(3) Compensation - Again, fearing and resisting the changes afoot within us, the person's psyche can compensate by elaborating an opposite trait. Thus, to compensate for the inflow of feelings of love, the person can instead present aggressiveness. This strategy produces strong conflicts and contradictory behaviour, unbalanced attitudes and abrupt changes of direction.

(4) Desacralization - Operates by ridiculing and belittling, in a cynical way, anyone or anything connected with spirituality and transformation. It allows the individual to vent aggressive tendencies and is especially common in those who are quite sensitive, and have in some way felt betrayed by life's events, and that deeply fear being ridiculed themselves.

(5) Defensive Pessimism - here individual's belittle themselves out of deep, often unconscious, fear that their desired changes are impossible to achieve: 'I'm too old' 'I'm not good enough.' Or they may blame an external situation: 'I can't grow as long as I have a family to look after that demands my time;' 'I can't pray because my work doesn't leave me time or energy for anything else.' People who adopt this strategy are frightened and easily discouraged, their feelings of impotence often accompanied by a resentment never fully expressed.

(6) Routinisation - We can turn what was an original embodied revelation of the divine into a routinised system that loses the original inspiration and impulse. This strategy can result in individual's believing they have a clear explanation for everything, ignoring the mystery and 'God of surprises.' Such individuals adopt now familiar formulas, cliches and slogans. They hold fast to some truth, experience, teaching, or event that has meant a great deal to them in the past, but are now only routinely imitating what was once a spontaneous explosion of life that has now become a crystallized fossil.

(7) Dogmatisation - is a related strategy that denies by affirming. What had originally been a vibrant 'conversion' experience becomes a rigid norm to which one must conform: 'I have to be joyous' or 'loving' or 'enlightened.' So, what was once a free gift becomes a tool to please others and survive socially. In this way, growth is merely added to a long list of 'shoulds.' This strategy is accompanied by constraint, rigidity and basic lack of love for oneself.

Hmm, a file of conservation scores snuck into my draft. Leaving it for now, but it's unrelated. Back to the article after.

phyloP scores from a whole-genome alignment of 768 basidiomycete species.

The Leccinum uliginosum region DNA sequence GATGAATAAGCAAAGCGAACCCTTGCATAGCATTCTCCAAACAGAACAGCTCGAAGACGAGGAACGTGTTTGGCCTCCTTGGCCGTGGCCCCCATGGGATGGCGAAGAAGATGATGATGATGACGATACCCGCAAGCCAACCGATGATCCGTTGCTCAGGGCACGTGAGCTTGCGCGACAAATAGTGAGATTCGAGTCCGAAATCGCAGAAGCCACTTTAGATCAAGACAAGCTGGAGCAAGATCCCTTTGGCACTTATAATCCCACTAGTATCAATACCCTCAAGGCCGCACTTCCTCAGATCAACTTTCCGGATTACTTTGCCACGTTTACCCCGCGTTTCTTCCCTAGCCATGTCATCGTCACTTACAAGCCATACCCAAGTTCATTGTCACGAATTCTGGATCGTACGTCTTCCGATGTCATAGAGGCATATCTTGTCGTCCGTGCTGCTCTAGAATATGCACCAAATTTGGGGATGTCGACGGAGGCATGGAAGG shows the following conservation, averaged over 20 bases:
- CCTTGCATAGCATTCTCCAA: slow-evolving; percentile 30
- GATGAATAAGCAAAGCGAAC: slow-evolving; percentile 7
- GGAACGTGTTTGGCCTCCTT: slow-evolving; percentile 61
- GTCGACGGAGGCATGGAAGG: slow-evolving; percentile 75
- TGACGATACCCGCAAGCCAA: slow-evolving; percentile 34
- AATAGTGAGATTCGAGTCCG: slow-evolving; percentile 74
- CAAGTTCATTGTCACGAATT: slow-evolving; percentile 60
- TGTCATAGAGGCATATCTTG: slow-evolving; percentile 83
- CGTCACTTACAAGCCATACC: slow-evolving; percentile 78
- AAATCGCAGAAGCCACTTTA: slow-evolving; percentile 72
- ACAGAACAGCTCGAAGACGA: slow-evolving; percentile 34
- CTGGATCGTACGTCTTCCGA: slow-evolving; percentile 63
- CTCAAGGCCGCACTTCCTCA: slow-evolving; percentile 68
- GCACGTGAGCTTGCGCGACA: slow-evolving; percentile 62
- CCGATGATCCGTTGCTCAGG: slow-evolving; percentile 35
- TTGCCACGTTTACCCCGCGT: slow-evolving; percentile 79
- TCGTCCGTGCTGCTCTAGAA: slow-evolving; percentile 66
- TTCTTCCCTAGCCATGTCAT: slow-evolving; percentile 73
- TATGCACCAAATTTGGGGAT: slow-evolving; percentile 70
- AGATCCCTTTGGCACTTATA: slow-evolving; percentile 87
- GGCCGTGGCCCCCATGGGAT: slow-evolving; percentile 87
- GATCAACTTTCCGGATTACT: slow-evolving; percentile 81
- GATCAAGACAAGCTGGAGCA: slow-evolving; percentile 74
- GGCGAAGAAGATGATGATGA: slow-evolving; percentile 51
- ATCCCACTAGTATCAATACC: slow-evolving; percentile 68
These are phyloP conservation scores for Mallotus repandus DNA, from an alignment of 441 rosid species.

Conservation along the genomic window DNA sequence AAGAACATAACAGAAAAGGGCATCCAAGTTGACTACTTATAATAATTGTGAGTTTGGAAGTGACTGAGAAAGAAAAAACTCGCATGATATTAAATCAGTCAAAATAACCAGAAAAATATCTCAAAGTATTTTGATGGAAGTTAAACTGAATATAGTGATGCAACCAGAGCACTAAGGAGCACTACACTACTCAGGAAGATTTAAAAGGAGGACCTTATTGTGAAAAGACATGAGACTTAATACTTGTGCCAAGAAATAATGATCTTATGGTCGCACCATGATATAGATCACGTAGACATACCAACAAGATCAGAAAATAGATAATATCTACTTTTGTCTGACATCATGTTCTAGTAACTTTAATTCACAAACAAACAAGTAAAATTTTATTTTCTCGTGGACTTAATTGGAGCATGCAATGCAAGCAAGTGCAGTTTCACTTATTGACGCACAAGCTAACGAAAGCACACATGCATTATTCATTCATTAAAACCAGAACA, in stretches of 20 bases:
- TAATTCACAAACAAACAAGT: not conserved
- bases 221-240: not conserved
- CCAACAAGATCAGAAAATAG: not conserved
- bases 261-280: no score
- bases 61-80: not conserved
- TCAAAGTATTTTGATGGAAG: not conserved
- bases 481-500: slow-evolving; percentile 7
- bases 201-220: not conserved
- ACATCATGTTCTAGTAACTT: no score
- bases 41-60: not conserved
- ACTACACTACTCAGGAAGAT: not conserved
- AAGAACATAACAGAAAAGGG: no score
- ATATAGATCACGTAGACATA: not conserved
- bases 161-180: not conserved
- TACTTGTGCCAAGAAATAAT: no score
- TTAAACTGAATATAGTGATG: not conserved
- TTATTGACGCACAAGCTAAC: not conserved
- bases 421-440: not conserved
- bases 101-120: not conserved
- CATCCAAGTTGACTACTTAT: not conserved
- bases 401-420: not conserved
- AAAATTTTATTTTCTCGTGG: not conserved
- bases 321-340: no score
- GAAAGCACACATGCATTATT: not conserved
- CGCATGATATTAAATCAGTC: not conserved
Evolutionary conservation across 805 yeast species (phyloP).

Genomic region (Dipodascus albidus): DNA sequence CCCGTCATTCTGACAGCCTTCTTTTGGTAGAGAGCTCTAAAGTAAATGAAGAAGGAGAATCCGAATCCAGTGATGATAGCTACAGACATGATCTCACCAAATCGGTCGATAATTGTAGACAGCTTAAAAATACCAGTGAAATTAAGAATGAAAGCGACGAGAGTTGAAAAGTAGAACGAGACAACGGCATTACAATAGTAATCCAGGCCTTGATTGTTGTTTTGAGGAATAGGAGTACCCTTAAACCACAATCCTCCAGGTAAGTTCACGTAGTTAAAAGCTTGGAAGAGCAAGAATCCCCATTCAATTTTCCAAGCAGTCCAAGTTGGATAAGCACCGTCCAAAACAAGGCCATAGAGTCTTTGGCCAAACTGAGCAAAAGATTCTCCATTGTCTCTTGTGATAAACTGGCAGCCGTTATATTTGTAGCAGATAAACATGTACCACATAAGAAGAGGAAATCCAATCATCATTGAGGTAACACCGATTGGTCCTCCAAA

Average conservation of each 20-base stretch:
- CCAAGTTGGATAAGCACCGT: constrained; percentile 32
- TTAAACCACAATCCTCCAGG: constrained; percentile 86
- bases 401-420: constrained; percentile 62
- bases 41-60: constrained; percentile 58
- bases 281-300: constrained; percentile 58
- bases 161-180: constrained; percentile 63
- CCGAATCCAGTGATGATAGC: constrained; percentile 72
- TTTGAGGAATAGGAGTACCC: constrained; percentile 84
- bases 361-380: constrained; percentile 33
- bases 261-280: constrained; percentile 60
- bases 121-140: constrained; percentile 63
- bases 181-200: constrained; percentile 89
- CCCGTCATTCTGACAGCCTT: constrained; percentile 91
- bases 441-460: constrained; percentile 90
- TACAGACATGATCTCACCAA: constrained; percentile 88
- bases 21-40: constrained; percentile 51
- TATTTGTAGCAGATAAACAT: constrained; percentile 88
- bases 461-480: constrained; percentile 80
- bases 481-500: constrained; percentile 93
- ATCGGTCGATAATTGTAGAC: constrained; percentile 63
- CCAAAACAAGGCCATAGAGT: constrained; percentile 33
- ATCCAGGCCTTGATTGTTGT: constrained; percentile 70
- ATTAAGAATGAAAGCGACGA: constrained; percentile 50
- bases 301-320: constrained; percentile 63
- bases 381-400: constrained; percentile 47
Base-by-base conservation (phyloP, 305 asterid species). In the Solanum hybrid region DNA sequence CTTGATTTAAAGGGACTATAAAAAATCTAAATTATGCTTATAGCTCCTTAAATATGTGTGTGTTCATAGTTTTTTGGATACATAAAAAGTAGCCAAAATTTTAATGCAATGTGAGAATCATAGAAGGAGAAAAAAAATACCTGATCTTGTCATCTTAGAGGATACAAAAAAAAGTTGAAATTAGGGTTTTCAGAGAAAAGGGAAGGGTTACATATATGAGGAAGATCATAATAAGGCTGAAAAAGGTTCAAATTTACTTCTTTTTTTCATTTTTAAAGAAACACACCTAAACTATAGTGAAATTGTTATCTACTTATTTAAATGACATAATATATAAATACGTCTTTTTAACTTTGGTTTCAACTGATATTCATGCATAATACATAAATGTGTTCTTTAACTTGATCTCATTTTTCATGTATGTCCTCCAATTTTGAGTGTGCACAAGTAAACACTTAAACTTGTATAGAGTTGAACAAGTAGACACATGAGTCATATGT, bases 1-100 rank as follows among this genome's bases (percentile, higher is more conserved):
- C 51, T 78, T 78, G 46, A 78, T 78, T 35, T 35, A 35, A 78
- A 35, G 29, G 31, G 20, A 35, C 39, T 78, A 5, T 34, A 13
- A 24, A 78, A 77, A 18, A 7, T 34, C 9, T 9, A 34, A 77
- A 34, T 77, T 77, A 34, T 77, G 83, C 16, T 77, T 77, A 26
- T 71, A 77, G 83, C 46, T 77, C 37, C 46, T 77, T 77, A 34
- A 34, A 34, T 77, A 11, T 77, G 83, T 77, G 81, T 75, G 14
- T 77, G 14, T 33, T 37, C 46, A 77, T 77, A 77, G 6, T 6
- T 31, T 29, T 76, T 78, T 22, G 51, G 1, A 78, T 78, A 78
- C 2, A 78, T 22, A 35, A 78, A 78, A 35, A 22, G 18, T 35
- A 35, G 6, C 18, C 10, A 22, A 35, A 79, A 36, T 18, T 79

It is natural and real that we all, at times, find ourselves displaying some of these unconscious tactics in the face of unsettling inner changes in our spiritual journey. The key is self-awareness, and being able to have compassion on ourselves in our inner distress. Working with our emotions is a vital part of our journey, and in my article on The Spiritual Life and our Emotions I offer a gentle form of meditative prayer to help deal with emotions that we are finding encumbering.

As I also importantly discuss in my earlier article 'Travelling', it is vital to realise and know that we are loved and accepted by God as we are and that we are not a self-improvement project. Resting in the knowledge and awareness of God's unconditional love of us can melt away all our inner resistances.

* Piero Ferrucci : 'What We May Be...Techniques for psychological & spiritual growth through psychosynthesis'